Aston University experts team up with medical products company to help make endoscopes cleaner and safer

Aston University experts team up with medical products company to help make endoscopes cleaner and safer

20/05/2024 Aston University

  • Endoscopes are instruments that are used to look inside the body
  • Even with new developments cleaning them sufficiently has been a challenge
  • The University has entered a knowledge transfer partnership (KTP) with PFE Medical to improve the process by removing bacterial biofilm inside them.

Aston University experts are teaming up with a medical products company to improve the cleaning of endoscopes.
Endoscopes are long, thin instruments with a light and camera at one end that are used to look inside the body.

Cleaning them sufficiently has been a challenge and even with new developments they can still end up with a bacterial biofilm inside them.

The University will be collaborating with Stoke-on-Trent-based PFE Medical on a Knowledge Transfer Project (KTP) to assess if fibreoptic probes carrying ultraviolet (UV) light can detect biofilms. If successful they will use this to develop a world-first device to inspect devices and clear them for use, improving patient safety.

A KTP is a three-way collaboration between a business, an academic partner and a highly qualified researcher, known as a KTP associate. The UK-wide programme helps businesses to improve their competitiveness and productivity through the better use of knowledge, technology and skills.

Aston University is a sector leading KTP provider, with 80% of its completed projects being graded as very good or outstanding by Innovate UK, the national body.

Due to the sensitivity of the materials and electronics, endoscopes cannot be sterilised in the same way as other laboratory and medical equipment and require lengthy cleaning procedures.

Previously an award-winning KTP between the University and PFE Medical resulted in a machine known as Khamsin which dramatically improved the cleaning process. This new technology is undergoing real-world trials in the West Midlands and looks set to save the NHS significant time and money.

Even with such high-powered cleaning, endoscopes can still end up with a bacterial biofilm inside them. Biofilms are large clusters of bacteria that are attached to a surface and to each other through the production of a slime layer.

They show increased resistance to antibiotics as well as disinfectants and can therefore build up over time, even with effective cleaning and decontamination processes. Endoscopes with these resistant bacteria inside can lead to infections and even the death of patients.

Rob Hartley, Managing Director of PFE Medical said: “Biofilm is a hidden killer, and we have no way to detect it currently without completely taking apart these medical devices. There is rising concern about microbial resistance and to find a way to objectively detect bacteria would be a true innovation that would have impact around the world.”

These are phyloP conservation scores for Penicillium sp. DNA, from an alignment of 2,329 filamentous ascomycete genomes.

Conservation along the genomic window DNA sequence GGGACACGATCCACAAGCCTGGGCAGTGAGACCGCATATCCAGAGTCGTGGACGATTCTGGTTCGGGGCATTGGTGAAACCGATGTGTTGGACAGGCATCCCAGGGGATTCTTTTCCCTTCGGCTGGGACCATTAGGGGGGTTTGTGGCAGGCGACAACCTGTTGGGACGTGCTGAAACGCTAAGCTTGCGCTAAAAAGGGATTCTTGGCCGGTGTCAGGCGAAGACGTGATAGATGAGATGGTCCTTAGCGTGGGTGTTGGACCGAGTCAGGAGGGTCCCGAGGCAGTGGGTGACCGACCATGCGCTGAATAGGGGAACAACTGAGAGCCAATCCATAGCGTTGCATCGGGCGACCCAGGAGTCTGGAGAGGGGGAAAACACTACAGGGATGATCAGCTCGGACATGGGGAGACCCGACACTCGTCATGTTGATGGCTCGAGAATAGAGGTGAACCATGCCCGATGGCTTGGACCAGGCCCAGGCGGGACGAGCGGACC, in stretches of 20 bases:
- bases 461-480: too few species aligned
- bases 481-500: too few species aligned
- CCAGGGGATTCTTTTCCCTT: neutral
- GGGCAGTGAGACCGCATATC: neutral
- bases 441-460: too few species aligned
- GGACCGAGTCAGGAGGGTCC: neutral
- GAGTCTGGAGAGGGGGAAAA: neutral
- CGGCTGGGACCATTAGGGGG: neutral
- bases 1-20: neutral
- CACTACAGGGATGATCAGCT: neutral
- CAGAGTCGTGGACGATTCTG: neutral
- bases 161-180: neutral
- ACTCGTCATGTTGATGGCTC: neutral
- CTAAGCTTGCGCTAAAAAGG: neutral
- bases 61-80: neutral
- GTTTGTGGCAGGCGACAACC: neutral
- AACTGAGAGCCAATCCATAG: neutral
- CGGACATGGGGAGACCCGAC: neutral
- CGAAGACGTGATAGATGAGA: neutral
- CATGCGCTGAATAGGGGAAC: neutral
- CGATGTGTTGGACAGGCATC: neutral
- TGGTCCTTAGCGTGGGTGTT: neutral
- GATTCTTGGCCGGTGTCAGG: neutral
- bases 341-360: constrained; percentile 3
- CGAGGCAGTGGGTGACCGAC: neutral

This new KTP follows the previous work by the two organisations, combining PFE Medical’s knowledge of endoscopes with highly specialised knowledge and expertise in fibre optics at Aston University's Institute of Photonic Technologies (AIPT), a world-leading photonics research centre with a track record of success in medical lasers and bio-sensing for healthcare.

The project will be led by Professor Kate Sugden, Deputy Dean of the School of Engineering & Applied Sciences who has significant experience in both industry and academia. One of her main research focus areas is on fibre optic sensing systems and she has worked as a director for two fibre optic companies. She said: “It was exciting to go to PFE Medical recently and see Khamsin in action, knowing that this new product came from a project that only finished last year. It will be a challenge to match the success of the last project, but I am optimistic that we can draw on the combined talent and facilities once again to make a significant contribution to solving this problem.”

She will be working with Dr Tony Worthington and Dr David Benton. Dr Worthington is an Associate Professor in the College of Health and Life Sciences at Aston University and a member of the Cell & Tissue Biomedical Research Group. He brings extensive knowledge of healthcare associated infections and biofilms, and can advise on their identification for this project.

He said: “This KTP project continues the innovative and transformational work that we have done together in the endoscope cleaning and reprocessing sector. To find a way to objectively view if biofilm is present within an endoscope could be world-changing and have global impact for many patients.”

Meanwhile Dr David Benton is a Senior Research Fellow in Aston University’s AIPT. He spent many years working in industry, and his research expertise covers topics including laser detection and optical spectroscopy.
The Aston University researchers will be working with Rebecca Hartley at PFE Medical, who has been a product specialist for 10 years and is a qualified validation engineer for decontamination.

The project will run for two years and is due for completion in 2026.
For more information on the KTP visit the webpage.

Attached files
  • ston20ni20main20building20and20trees.jpg
20/05/2024 Aston University
Regions: Europe, United Kingdom
Keywords: Science, Physics, Health, Medical, People in health research


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